8. I actually listened to this books via audible.Rei gets into trouble after agreeing to visit Japan and her former lover to see if one of his pieces of pottery is a stolen item from Afghanistan.She manages to visit the property where she suspects the item is during the typhoon, but afterwards the item is smashed and unwanted publicity follows.I enjoyed this episode, despite all of the personal losses she suffers as a result of this job.

    9. I enjoyed this book- it is again, kind of a no brainer entertaining storyline. It had a little bit too much romance for my liking but I liked the character, and her profession in art history. you also felt like you were right along side her in Japan. It is a good read, I need to read her previoius books to get caught up.

    10. Rei Shimura travels back to Japan on a special mission for the Smithsonian and becomes involved once again with her former boyfriend. Which causes problems, once again, with her current boyfriend. Sometimes I find the plot lines a little confusing, but I continue to enjoy this series, which is for the most part, very well written.

    11. Rei's advertures are always fun. I enjoy walking and riding subways in Japan with Rei, eating in her favorite restaurants, and chatting with her family and friends. Her relationship with Hugh is off and on, and one never knows just where in her mind she stands with him. Searching for antiquities brings Rei back to her beloved Japan and her former boyfriend Takeo, and then the fun begins.

    12. Hyvä Shimura-kirja, jossa Rei ja Hugh vihdoin eroavat ihan oikeasti. Toisaalta, voi olla että jo seuraavassa kirjassa he taas palaavat yhteen Muutenkin hyvä kirja, jossa juoni ei ole aivan yhtä mukaansatempaava kuin joissain edellisissä Shimura-kirjoissa, mutta joka tempaa silti mukaansa Japanin kiehtovaan maailmaan.

    13. It had been a number of years since I read a book in this series--I loved the first few when Rei was in Japan but her moving to the USA made them less interesting for me. Also her romance problems detracted from the mysteries. I liked this one better as she was back in Japan, although I have to say that the whole scenario was a bit far-fetched. Still, better than the last couple.

    14. All of her books are good. Not great, but always solid. I really enjoy the main character. And the books set in Japan are very eye-opening—you learn a lot about Japanese culture ad a woman's experience in Japan. A very addictive series.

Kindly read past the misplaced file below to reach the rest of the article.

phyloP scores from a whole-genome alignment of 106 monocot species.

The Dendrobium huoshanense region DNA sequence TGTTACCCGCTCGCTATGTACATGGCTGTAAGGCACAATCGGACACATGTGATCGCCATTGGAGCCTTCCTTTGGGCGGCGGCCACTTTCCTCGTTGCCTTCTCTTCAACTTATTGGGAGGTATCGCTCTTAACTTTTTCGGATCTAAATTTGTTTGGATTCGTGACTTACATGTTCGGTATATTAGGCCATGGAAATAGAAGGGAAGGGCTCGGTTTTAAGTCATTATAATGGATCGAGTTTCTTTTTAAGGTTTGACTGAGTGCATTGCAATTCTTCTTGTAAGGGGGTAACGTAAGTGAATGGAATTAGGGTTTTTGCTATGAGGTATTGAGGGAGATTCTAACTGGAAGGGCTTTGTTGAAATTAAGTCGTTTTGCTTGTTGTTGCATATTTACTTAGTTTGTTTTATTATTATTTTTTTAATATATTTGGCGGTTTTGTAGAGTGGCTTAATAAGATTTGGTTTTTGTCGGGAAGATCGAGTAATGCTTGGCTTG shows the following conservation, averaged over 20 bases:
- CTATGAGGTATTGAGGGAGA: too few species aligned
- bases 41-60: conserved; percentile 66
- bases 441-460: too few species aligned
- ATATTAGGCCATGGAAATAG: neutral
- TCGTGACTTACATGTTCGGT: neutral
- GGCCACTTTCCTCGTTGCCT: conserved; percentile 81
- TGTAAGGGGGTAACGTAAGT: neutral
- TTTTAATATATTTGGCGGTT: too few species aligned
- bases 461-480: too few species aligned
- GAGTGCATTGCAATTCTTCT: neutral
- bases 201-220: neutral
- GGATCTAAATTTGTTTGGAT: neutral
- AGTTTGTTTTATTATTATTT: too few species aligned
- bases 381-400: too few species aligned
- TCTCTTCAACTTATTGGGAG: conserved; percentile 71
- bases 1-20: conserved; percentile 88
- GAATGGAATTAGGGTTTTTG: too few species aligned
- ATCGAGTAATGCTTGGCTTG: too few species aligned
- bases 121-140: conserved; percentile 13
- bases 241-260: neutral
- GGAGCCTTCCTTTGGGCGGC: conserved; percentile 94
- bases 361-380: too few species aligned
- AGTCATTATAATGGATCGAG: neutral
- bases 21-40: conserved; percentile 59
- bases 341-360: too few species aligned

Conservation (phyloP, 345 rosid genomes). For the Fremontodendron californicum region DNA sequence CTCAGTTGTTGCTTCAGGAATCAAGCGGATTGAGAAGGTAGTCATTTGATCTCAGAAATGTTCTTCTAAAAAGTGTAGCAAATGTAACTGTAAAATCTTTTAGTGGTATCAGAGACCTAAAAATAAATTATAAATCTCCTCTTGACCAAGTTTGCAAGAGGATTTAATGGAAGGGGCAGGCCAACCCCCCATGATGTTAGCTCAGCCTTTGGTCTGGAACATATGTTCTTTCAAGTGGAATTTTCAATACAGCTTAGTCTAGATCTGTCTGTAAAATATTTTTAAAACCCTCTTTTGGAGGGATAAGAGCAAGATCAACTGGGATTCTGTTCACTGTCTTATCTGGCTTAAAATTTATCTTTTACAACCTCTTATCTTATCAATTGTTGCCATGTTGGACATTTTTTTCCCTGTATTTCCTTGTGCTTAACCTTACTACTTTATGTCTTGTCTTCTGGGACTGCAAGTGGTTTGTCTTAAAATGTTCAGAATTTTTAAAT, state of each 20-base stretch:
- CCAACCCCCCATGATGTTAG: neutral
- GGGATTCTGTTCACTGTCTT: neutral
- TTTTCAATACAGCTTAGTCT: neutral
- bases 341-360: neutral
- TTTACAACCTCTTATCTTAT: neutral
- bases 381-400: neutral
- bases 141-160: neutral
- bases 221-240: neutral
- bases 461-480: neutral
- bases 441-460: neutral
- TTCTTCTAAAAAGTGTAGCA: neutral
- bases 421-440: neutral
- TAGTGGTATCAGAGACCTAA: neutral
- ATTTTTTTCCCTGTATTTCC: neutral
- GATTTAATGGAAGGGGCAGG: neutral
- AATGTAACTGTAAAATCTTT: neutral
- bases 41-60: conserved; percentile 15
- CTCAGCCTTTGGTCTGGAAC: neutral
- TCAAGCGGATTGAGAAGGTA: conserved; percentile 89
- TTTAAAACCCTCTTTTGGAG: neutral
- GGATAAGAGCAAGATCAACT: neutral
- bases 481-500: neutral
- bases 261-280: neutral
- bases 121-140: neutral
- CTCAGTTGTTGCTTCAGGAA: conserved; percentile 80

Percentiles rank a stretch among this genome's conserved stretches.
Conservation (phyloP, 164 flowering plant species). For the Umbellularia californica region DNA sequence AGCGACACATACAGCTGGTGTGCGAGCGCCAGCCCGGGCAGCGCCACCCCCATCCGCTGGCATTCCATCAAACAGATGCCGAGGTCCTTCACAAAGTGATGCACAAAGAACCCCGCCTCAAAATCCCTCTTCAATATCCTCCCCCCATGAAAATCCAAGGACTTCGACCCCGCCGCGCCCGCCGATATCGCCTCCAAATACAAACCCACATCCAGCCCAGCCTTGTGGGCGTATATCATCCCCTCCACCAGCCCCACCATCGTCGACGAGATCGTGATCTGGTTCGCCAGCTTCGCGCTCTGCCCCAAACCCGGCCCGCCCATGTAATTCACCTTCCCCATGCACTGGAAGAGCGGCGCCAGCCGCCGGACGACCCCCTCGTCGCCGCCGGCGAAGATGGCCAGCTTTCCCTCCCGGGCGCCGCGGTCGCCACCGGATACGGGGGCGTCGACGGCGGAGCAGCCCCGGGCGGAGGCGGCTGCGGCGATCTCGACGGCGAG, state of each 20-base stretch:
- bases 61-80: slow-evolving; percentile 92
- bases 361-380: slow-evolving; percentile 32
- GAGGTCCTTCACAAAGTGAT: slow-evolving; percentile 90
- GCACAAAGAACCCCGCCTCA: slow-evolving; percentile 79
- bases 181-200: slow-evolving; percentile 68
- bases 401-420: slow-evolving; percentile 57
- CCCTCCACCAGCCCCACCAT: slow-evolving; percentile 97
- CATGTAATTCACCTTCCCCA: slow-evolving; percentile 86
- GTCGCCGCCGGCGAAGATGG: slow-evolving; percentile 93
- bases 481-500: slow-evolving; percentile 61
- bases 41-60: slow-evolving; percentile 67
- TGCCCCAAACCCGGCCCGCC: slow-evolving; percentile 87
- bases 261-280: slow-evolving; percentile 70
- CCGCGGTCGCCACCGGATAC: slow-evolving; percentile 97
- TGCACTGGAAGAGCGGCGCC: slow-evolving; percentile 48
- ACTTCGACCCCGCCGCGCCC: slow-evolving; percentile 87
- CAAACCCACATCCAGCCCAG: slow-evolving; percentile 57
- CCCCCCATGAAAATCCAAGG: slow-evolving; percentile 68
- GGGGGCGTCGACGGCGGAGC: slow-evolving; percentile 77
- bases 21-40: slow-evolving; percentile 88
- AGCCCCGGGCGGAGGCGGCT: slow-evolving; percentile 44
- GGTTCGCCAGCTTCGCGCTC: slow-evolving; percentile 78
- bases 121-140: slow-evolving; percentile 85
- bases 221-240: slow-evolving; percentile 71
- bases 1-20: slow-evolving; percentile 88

15. This sort of mystery is more my speed. Many fewer creepy problems Of course, the plot is full of holes and is not realistic, but light mysteries don't require verisimilitude. An excellent vacation read

    16. Glad to see Rei back in Japan -- I much prefer the books in this series that take place there. The author's wonderfully evocative description of everyday life in that country is what makes this series worth reading; the mystery plots are incidental by comparison.

    17. Fun. This series hasn't gone at all like I thought it would when I started reading it. But I like where it's going. This is more of a spy novel than a straight mystery. Very odd. And very enjoyable.

    18. lots of holes and inconsistencies in this one, but still a great character. I didn't always believe the events would play out as she was describing, but I enjoyed the ride anyway. I like it when she explains features of Japanese society and culture, which were a bit less in this book.

    19. This author has some nice characters but I wish she would decide what genre she is writing- this one is spy suspense, sort of, and moves the heroine back to Japan and makes thirty seem like it ancient and I will still read the next book in the series cause I'm hooked.

    20. Things took a turn in this book and Rei basically became a spy for the US government. And she screwed up her love life once again. She's 30 now, you'd think she'd get it straight for once. I liked for once that the mystery of the theft and death wasn't really anyone specifics fault.

    21. I am very addicted to Rei's story. Even though I disapprove of most of decisions and feel like she it putting herself in danger, I continue to read. What can I say? She is somehow a charming narrator.

    22. First Massey book that didn't work for me just not me cup of tea--a bit on the meshugannah side; still plan to read others. Hoping this was the exception-- the bad seed.

    23. My first Sujata Massey book and I was hooked, couldn't read it quick enough. A really good enjoyable read. Thoroughly recommend it.

    24. Loved this one because Rei fnally gets to go back to Japan but she loses Takeo and Hugh in the process but gains some credibility with a hazy clandestine Government agency. Future possibilities???

    25. This was ok. At least Rei was back in Japan. Massey would do well to spend more time on her protagonist than she does on food.

    26. Another page-turner after-work book series I can turn to. This was a great read. More after-work crack for me to devour.